"Another scholarly study was Eduard Meyer's Urspung und Geschichte der Mormonen. . . (Halle: Max Niemeyer, 1912), . . . the relationship between Mormonism and American religion was to be found in Joseph Smith's cultural traditions. Joseph was a product of a belief in biblical literalism, continuous revelation, spiritual gifts, and the rejection of the Protestant belief that the canon of scripture was complete." (Alexander 1978, 9)
"At the end of the last century the great tradition of European scholarship in the grand style culminated in the person of Eduard Meyer. If he did not have the stature of some earlier scholars, it is certain that he was in a position to survey and assimilate more of the learning of the past than any human being before or since his day. . .
Now this man had a particular interest in ancient religions, and it occurred to him that in Mormonism he might study at first hand how a real religion gets started. So impressed was he by the possibilities of such a study that he packed up and went to Utah in 1904, to devote a year of his priceless time to studying the Mormons. Few churches have had the good fortune to be examined at first hand by a man of such vast learning and complete impartiality. For in keeping with the high `Wissenschaft' of his day, Meyer himself professed no religion. He was neither partial nor hostile to the Mormons, who as far as his feelings were concerned might have been beings on another planet or a heap of ants.
Meyer's entire Ursprung und Geschichte der Mormonen is a study in parallels, comparing the new religion with revealed religions of the past. While grandly contemptuous of Joseph Smith's low coefficient of `Kultur,' the great savant illustrates at length the `exact identity' of his church both is `atmosphere' and sundry particulars with that of the Early Christians. A `striking and irrefutable' parallelism supports Mormon claims to revelation, `with perfect right' they identify themselves with the apostolic church of old. The similarity extends to the faults as well as the virtues of the prophet and his followers~they may be matched `at every point' by the faults and virtues of the ancient prophets and the ancient church." (Nibley 1946, 18-19)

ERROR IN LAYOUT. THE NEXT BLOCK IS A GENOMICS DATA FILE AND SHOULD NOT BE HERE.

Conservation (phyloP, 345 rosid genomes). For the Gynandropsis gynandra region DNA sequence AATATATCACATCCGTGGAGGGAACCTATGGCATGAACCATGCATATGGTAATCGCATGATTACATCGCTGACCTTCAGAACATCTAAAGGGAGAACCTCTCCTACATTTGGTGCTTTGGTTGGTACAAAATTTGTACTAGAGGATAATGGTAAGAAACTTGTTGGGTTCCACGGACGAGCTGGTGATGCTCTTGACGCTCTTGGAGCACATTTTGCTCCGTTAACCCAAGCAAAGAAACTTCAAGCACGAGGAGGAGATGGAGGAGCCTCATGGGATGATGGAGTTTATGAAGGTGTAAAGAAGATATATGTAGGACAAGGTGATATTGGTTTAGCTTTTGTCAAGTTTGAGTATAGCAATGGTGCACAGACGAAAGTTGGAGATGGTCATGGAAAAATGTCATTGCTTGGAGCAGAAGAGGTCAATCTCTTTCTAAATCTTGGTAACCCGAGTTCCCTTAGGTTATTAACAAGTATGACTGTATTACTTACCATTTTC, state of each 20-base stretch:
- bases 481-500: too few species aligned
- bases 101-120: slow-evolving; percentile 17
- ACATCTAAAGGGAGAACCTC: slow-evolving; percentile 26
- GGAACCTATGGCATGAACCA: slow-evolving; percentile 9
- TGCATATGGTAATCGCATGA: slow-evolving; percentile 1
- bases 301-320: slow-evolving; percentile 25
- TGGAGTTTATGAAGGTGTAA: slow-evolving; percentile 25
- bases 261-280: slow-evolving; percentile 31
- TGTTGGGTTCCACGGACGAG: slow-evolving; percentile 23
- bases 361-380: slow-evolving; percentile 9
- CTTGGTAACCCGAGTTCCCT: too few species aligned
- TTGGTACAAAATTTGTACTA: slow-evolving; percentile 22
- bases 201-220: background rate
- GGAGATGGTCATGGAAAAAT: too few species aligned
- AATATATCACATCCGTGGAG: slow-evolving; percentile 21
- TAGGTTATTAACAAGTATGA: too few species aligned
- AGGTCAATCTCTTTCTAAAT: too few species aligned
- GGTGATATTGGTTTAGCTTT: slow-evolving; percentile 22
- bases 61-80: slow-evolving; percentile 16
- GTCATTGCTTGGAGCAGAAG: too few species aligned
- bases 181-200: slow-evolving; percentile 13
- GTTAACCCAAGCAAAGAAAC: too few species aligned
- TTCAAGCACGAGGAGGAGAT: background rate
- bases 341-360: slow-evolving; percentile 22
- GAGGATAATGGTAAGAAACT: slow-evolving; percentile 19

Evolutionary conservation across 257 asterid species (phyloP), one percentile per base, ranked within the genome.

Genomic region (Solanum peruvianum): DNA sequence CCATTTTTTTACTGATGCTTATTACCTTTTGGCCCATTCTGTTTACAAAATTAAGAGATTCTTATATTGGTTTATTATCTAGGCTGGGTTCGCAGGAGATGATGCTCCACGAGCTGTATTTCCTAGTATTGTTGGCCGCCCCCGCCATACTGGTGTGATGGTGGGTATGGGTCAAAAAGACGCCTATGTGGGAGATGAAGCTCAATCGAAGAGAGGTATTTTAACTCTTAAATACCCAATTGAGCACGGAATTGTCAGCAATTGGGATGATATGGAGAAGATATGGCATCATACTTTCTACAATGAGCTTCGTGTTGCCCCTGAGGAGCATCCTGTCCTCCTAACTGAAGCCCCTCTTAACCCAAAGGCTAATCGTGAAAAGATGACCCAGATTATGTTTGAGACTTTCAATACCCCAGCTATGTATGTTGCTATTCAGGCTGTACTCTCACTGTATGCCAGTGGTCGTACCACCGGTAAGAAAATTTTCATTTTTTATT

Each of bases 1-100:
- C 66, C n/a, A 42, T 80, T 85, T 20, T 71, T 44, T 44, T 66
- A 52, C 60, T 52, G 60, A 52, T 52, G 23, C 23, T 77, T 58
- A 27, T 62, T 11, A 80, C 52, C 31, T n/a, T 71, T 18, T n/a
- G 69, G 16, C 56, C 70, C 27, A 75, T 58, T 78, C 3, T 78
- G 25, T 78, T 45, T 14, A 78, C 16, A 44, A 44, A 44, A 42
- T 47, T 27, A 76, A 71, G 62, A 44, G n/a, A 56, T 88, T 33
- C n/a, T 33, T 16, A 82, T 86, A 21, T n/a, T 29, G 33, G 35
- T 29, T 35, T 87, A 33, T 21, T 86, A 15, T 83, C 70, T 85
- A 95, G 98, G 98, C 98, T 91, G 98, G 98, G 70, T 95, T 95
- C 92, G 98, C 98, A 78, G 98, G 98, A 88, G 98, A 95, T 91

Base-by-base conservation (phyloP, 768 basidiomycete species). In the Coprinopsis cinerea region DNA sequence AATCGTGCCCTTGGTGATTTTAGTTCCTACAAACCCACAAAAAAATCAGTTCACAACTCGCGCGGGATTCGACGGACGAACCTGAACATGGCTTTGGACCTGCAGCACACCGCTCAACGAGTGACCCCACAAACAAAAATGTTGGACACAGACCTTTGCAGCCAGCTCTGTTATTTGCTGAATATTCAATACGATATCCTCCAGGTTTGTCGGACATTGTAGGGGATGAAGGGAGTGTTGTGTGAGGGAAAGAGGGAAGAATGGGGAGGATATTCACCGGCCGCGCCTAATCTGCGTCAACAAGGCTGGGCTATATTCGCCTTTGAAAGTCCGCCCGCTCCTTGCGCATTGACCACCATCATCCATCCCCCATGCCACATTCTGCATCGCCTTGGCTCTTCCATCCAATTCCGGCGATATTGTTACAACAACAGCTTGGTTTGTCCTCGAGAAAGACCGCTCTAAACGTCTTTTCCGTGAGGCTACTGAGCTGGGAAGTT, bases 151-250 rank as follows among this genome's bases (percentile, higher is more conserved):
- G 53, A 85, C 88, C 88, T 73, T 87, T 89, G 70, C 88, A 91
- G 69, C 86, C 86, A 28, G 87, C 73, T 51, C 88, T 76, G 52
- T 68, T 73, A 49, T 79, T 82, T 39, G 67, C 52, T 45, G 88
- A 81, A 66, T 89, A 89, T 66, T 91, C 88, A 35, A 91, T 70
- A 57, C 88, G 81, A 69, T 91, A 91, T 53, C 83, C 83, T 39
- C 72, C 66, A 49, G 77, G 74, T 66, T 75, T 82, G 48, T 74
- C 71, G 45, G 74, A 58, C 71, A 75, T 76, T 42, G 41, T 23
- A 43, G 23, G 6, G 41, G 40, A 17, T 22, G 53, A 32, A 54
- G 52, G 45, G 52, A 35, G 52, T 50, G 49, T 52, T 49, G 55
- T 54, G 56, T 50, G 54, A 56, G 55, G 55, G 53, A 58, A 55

"Like Riley, he [Meyer] rejected the Spaulding theory. He was generous to the `three witnesses,' who,he explained, actually saw the gold plates, even though they did not really exist, because desire and promises led to a common vision `conjured up to them by the anticipation of the long preparation, the pregnant atmosphere of miracles through which they lived, their prayer together, and the Prophet's power of suggestion'" (Allen & Arrington 1969, 261)
Whitney R. Cross
"A new era in scholarly studies of Mormonism dawned with the publication in 1950 of Whitney R. Cross's Burned-over District: The Social and Intellectual History of Enthusiastic Religion in Western New York, 1800-1850 (Ithaca, N. Y.: Cornell University Press). . .
Cross's analysis of the cultural background of Mormonism is insightful. Palmyra, he argued, was not a frontier, but a rural area experiencing rapid growth. He accepted the evidence for gold digging, but pointed out that it was culturally based. He rejected the Howe-Hurlbut testimonials as self-serving and vague, pointed to the evangelical background of the family and rejected the hypothesis of imposture together with the Spaulding story as `too transparently simple to explain the broad appeal of the new church. Such myths not only destroy Joseph's character but also breed serious misconceptions of how any religious novelty is likely to arise.' . . . Above all Cross recognized, as Brodie did not, that Mormonism's religious heritage was rich and varied rather than `sterile,' since it was based on authentic religious experience rather than half-disguised fraud." (Alexander 1978, 11)